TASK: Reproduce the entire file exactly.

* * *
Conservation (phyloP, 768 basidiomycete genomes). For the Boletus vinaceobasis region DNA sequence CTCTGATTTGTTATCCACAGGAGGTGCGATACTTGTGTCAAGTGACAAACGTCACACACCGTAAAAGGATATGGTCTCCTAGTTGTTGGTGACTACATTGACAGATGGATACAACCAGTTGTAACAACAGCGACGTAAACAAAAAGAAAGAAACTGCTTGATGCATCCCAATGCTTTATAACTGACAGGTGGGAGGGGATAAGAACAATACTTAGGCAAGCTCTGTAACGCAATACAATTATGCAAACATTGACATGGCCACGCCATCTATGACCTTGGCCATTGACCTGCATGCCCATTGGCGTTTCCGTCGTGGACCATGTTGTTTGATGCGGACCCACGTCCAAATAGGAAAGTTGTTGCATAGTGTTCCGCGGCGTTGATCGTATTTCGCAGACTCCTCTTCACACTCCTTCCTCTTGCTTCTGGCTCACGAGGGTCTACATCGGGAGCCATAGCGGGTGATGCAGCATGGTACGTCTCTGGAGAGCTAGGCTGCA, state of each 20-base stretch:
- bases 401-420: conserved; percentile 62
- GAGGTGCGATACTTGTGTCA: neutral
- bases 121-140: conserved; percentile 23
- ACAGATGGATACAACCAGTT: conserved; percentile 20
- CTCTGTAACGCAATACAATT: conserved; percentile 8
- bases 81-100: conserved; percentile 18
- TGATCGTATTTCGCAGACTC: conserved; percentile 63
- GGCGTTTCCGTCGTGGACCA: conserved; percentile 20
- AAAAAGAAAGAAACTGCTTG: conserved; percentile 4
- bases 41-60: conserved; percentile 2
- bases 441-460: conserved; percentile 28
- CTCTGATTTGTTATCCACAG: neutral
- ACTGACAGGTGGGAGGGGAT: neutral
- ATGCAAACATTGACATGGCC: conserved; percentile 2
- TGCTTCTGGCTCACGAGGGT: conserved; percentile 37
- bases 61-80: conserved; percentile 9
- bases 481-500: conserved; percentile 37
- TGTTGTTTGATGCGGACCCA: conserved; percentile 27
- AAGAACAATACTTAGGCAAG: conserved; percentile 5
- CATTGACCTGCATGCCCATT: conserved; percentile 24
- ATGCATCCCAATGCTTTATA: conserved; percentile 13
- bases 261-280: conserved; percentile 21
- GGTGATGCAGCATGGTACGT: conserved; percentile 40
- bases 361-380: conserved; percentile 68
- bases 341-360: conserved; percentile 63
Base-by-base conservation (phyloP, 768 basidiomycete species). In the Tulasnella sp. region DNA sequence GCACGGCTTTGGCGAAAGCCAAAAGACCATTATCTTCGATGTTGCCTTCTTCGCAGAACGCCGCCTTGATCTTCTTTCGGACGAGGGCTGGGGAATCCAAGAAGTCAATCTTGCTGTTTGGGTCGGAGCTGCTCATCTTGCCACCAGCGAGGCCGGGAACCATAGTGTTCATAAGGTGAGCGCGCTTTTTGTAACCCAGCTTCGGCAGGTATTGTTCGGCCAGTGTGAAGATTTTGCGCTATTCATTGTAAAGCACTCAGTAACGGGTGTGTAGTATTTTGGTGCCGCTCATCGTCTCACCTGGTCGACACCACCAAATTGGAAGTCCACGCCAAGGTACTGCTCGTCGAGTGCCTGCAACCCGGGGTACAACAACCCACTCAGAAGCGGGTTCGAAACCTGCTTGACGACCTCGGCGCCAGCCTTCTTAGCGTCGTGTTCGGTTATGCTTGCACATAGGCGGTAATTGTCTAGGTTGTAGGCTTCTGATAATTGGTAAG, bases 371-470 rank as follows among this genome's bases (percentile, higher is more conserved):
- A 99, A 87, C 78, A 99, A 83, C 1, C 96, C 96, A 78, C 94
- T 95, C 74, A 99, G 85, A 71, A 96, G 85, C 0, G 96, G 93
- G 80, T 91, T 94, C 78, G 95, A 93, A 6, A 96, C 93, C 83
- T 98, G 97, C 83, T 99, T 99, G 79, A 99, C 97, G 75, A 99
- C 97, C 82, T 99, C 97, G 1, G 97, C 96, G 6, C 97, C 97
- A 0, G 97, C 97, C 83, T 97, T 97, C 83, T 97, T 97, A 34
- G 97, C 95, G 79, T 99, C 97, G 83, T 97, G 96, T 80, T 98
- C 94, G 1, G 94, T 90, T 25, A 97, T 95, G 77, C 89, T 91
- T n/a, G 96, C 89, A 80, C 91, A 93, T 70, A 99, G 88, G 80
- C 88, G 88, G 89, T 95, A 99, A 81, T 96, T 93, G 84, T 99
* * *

Conservation (phyloP, 768 basidiomycete genomes). For the Boletus vinaceobasis region DNA sequence CTCTGATTTGTTATCCACAGGAGGTGCGATACTTGTGTCAAGTGACAAACGTCACACACCGTAAAAGGATATGGTCTCCTAGTTGTTGGTGACTACATTGACAGATGGATACAACCAGTTGTAACAACAGCGACGTAAACAAAAAGAAAGAAACTGCTTGATGCATCCCAATGCTTTATAACTGACAGGTGGGAGGGGATAAGAACAATACTTAGGCAAGCTCTGTAACGCAATACAATTATGCAAACATTGACATGGCCACGCCATCTATGACCTTGGCCATTGACCTGCATGCCCATTGGCGTTTCCGTCGTGGACCATGTTGTTTGATGCGGACCCACGTCCAAATAGGAAAGTTGTTGCATAGTGTTCCGCGGCGTTGATCGTATTTCGCAGACTCCTCTTCACACTCCTTCCTCTTGCTTCTGGCTCACGAGGGTCTACATCGGGAGCCATAGCGGGTGATGCAGCATGGTACGTCTCTGGAGAGCTAGGCTGCA, state of each 20-base stretch:
- bases 401-420: conserved; percentile 62
- GAGGTGCGATACTTGTGTCA: neutral
- bases 121-140: conserved; percentile 23
- ACAGATGGATACAACCAGTT: conserved; percentile 20
- CTCTGTAACGCAATACAATT: conserved; percentile 8
- bases 81-100: conserved; percentile 18
- TGATCGTATTTCGCAGACTC: conserved; percentile 63
- GGCGTTTCCGTCGTGGACCA: conserved; percentile 20
- AAAAAGAAAGAAACTGCTTG: conserved; percentile 4
- bases 41-60: conserved; percentile 2
- bases 441-460: conserved; percentile 28
- CTCTGATTTGTTATCCACAG: neutral
- ACTGACAGGTGGGAGGGGAT: neutral
- ATGCAAACATTGACATGGCC: conserved; percentile 2
- TGCTTCTGGCTCACGAGGGT: conserved; percentile 37
- bases 61-80: conserved; percentile 9
- bases 481-500: conserved; percentile 37
- TGTTGTTTGATGCGGACCCA: conserved; percentile 27
- AAGAACAATACTTAGGCAAG: conserved; percentile 5
- CATTGACCTGCATGCCCATT: conserved; percentile 24
- ATGCATCCCAATGCTTTATA: conserved; percentile 13
- bases 261-280: conserved; percentile 21
- GGTGATGCAGCATGGTACGT: conserved; percentile 40
- bases 361-380: conserved; percentile 68
- bases 341-360: conserved; percentile 63
Base-by-base conservation (phyloP, 768 basidiomycete species). In the Tulasnella sp. region DNA sequence GCACGGCTTTGGCGAAAGCCAAAAGACCATTATCTTCGATGTTGCCTTCTTCGCAGAACGCCGCCTTGATCTTCTTTCGGACGAGGGCTGGGGAATCCAAGAAGTCAATCTTGCTGTTTGGGTCGGAGCTGCTCATCTTGCCACCAGCGAGGCCGGGAACCATAGTGTTCATAAGGTGAGCGCGCTTTTTGTAACCCAGCTTCGGCAGGTATTGTTCGGCCAGTGTGAAGATTTTGCGCTATTCATTGTAAAGCACTCAGTAACGGGTGTGTAGTATTTTGGTGCCGCTCATCGTCTCACCTGGTCGACACCACCAAATTGGAAGTCCACGCCAAGGTACTGCTCGTCGAGTGCCTGCAACCCGGGGTACAACAACCCACTCAGAAGCGGGTTCGAAACCTGCTTGACGACCTCGGCGCCAGCCTTCTTAGCGTCGTGTTCGGTTATGCTTGCACATAGGCGGTAATTGTCTAGGTTGTAGGCTTCTGATAATTGGTAAG, bases 371-470 rank as follows among this genome's bases (percentile, higher is more conserved):
- A 99, A 87, C 78, A 99, A 83, C 1, C 96, C 96, A 78, C 94
- T 95, C 74, A 99, G 85, A 71, A 96, G 85, C 0, G 96, G 93
- G 80, T 91, T 94, C 78, G 95, A 93, A 6, A 96, C 93, C 83
- T 98, G 97, C 83, T 99, T 99, G 79, A 99, C 97, G 75, A 99
- C 97, C 82, T 99, C 97, G 1, G 97, C 96, G 6, C 97, C 97
- A 0, G 97, C 97, C 83, T 97, T 97, C 83, T 97, T 97, A 34
- G 97, C 95, G 79, T 99, C 97, G 83, T 97, G 96, T 80, T 98
- C 94, G 1, G 94, T 90, T 25, A 97, T 95, G 77, C 89, T 91
- T n/a, G 96, C 89, A 80, C 91, A 93, T 70, A 99, G 88, G 80
- C 88, G 88, G 89, T 95, A 99, A 81, T 96, T 93, G 84, T 99